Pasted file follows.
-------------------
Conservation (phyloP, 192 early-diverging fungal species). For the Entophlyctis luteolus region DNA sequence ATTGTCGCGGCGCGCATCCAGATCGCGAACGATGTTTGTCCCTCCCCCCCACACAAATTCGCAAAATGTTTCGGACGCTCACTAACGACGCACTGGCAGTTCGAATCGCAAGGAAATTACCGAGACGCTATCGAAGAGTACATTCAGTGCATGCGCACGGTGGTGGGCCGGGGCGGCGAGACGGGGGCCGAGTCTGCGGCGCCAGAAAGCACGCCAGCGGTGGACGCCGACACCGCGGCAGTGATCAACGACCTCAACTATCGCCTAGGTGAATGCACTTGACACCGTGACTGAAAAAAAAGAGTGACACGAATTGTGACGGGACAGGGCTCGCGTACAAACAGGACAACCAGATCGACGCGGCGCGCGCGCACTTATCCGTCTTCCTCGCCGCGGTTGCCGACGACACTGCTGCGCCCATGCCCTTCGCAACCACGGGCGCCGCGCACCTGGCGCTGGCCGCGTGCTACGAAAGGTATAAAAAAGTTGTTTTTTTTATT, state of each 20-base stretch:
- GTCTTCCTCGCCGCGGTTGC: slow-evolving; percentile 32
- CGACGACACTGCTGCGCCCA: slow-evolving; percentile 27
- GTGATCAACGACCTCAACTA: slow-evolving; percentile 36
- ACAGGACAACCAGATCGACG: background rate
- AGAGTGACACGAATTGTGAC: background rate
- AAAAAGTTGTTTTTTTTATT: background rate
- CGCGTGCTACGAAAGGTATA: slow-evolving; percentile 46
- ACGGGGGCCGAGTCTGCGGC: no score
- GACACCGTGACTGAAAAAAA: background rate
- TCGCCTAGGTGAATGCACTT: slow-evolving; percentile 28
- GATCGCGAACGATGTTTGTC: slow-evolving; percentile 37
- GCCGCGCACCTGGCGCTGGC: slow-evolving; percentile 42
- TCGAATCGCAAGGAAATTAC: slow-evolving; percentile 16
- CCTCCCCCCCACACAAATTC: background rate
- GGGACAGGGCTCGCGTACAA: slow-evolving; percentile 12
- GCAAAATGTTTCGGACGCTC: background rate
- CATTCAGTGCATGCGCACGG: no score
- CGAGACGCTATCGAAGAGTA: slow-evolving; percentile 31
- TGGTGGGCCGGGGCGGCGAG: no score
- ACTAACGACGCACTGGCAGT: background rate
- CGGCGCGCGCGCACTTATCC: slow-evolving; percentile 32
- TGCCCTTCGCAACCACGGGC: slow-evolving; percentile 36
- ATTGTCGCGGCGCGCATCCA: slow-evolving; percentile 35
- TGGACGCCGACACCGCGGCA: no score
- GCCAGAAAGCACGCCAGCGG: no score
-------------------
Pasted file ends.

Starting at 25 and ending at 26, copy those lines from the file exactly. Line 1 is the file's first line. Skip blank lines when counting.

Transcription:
- TGGACGCCGACACCGCGGCA: no score
- GCCAGAAAGCACGCCAGCGG: no score